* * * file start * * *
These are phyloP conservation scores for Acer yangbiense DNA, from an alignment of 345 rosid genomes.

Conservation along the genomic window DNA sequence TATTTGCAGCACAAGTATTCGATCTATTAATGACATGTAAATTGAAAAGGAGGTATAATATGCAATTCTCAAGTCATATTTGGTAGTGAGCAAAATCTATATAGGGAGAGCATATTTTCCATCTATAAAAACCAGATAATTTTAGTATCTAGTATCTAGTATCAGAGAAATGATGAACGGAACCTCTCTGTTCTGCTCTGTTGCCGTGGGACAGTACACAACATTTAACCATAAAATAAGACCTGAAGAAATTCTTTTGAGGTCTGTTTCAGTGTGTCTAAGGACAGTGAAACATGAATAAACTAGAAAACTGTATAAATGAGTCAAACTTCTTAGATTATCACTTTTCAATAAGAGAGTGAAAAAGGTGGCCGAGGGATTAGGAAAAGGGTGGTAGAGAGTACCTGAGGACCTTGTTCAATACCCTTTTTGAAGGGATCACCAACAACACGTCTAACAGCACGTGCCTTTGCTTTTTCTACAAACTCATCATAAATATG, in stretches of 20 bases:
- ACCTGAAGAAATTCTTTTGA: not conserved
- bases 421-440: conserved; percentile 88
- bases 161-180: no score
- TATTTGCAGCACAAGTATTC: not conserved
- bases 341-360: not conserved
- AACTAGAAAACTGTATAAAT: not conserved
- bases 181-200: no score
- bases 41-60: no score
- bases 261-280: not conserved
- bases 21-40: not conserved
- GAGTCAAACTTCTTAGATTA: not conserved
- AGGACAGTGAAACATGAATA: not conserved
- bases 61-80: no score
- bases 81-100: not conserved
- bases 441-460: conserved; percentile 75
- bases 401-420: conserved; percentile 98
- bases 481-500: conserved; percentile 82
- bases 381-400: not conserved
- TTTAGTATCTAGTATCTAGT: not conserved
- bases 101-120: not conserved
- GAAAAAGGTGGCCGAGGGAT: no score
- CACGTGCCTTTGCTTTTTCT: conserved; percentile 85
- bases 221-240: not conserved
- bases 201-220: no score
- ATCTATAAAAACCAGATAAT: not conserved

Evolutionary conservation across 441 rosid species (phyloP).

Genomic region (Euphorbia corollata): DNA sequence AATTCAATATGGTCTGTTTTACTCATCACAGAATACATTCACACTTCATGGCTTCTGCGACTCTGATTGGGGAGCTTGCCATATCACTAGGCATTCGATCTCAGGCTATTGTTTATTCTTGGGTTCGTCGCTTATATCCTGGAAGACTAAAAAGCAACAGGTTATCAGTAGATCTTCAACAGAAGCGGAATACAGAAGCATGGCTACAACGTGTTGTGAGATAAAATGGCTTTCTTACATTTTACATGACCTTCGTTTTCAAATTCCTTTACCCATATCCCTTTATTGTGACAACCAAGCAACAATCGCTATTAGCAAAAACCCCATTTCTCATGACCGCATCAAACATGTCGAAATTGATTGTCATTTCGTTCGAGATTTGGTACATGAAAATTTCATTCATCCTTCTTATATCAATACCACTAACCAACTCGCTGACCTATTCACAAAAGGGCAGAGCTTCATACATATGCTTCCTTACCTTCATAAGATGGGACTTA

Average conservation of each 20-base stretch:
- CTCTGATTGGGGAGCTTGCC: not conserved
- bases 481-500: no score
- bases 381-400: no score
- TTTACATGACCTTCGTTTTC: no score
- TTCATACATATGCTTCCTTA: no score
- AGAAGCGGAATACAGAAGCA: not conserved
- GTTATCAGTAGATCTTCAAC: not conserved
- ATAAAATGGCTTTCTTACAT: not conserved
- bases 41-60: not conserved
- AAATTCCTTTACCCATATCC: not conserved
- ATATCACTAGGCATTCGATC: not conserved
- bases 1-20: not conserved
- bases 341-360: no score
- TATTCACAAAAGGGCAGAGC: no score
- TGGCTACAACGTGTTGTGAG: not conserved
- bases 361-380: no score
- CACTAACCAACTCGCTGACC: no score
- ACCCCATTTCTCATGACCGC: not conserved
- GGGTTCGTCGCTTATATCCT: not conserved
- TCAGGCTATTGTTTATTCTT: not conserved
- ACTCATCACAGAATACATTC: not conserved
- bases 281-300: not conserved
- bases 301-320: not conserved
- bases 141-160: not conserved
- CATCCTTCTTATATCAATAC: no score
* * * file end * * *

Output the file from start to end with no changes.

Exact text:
These are phyloP conservation scores for Acer yangbiense DNA, from an alignment of 345 rosid genomes.

Conservation along the genomic window DNA sequence TATTTGCAGCACAAGTATTCGATCTATTAATGACATGTAAATTGAAAAGGAGGTATAATATGCAATTCTCAAGTCATATTTGGTAGTGAGCAAAATCTATATAGGGAGAGCATATTTTCCATCTATAAAAACCAGATAATTTTAGTATCTAGTATCTAGTATCAGAGAAATGATGAACGGAACCTCTCTGTTCTGCTCTGTTGCCGTGGGACAGTACACAACATTTAACCATAAAATAAGACCTGAAGAAATTCTTTTGAGGTCTGTTTCAGTGTGTCTAAGGACAGTGAAACATGAATAAACTAGAAAACTGTATAAATGAGTCAAACTTCTTAGATTATCACTTTTCAATAAGAGAGTGAAAAAGGTGGCCGAGGGATTAGGAAAAGGGTGGTAGAGAGTACCTGAGGACCTTGTTCAATACCCTTTTTGAAGGGATCACCAACAACACGTCTAACAGCACGTGCCTTTGCTTTTTCTACAAACTCATCATAAATATG, in stretches of 20 bases:
- ACCTGAAGAAATTCTTTTGA: not conserved
- bases 421-440: conserved; percentile 88
- bases 161-180: no score
- TATTTGCAGCACAAGTATTC: not conserved
- bases 341-360: not conserved
- AACTAGAAAACTGTATAAAT: not conserved
- bases 181-200: no score
- bases 41-60: no score
- bases 261-280: not conserved
- bases 21-40: not conserved
- GAGTCAAACTTCTTAGATTA: not conserved
- AGGACAGTGAAACATGAATA: not conserved
- bases 61-80: no score
- bases 81-100: not conserved
- bases 441-460: conserved; percentile 75
- bases 401-420: conserved; percentile 98
- bases 481-500: conserved; percentile 82
- bases 381-400: not conserved
- TTTAGTATCTAGTATCTAGT: not conserved
- bases 101-120: not conserved
- GAAAAAGGTGGCCGAGGGAT: no score
- CACGTGCCTTTGCTTTTTCT: conserved; percentile 85
- bases 221-240: not conserved
- bases 201-220: no score
- ATCTATAAAAACCAGATAAT: not conserved

Evolutionary conservation across 441 rosid species (phyloP).

Genomic region (Euphorbia corollata): DNA sequence AATTCAATATGGTCTGTTTTACTCATCACAGAATACATTCACACTTCATGGCTTCTGCGACTCTGATTGGGGAGCTTGCCATATCACTAGGCATTCGATCTCAGGCTATTGTTTATTCTTGGGTTCGTCGCTTATATCCTGGAAGACTAAAAAGCAACAGGTTATCAGTAGATCTTCAACAGAAGCGGAATACAGAAGCATGGCTACAACGTGTTGTGAGATAAAATGGCTTTCTTACATTTTACATGACCTTCGTTTTCAAATTCCTTTACCCATATCCCTTTATTGTGACAACCAAGCAACAATCGCTATTAGCAAAAACCCCATTTCTCATGACCGCATCAAACATGTCGAAATTGATTGTCATTTCGTTCGAGATTTGGTACATGAAAATTTCATTCATCCTTCTTATATCAATACCACTAACCAACTCGCTGACCTATTCACAAAAGGGCAGAGCTTCATACATATGCTTCCTTACCTTCATAAGATGGGACTTA

Average conservation of each 20-base stretch:
- CTCTGATTGGGGAGCTTGCC: not conserved
- bases 481-500: no score
- bases 381-400: no score
- TTTACATGACCTTCGTTTTC: no score
- TTCATACATATGCTTCCTTA: no score
- AGAAGCGGAATACAGAAGCA: not conserved
- GTTATCAGTAGATCTTCAAC: not conserved
- ATAAAATGGCTTTCTTACAT: not conserved
- bases 41-60: not conserved
- AAATTCCTTTACCCATATCC: not conserved
- ATATCACTAGGCATTCGATC: not conserved
- bases 1-20: not conserved
- bases 341-360: no score
- TATTCACAAAAGGGCAGAGC: no score
- TGGCTACAACGTGTTGTGAG: not conserved
- bases 361-380: no score
- CACTAACCAACTCGCTGACC: no score
- ACCCCATTTCTCATGACCGC: not conserved
- GGGTTCGTCGCTTATATCCT: not conserved
- TCAGGCTATTGTTTATTCTT: not conserved
- ACTCATCACAGAATACATTC: not conserved
- bases 281-300: not conserved
- bases 301-320: not conserved
- bases 141-160: not conserved
- CATCCTTCTTATATCAATAC: no score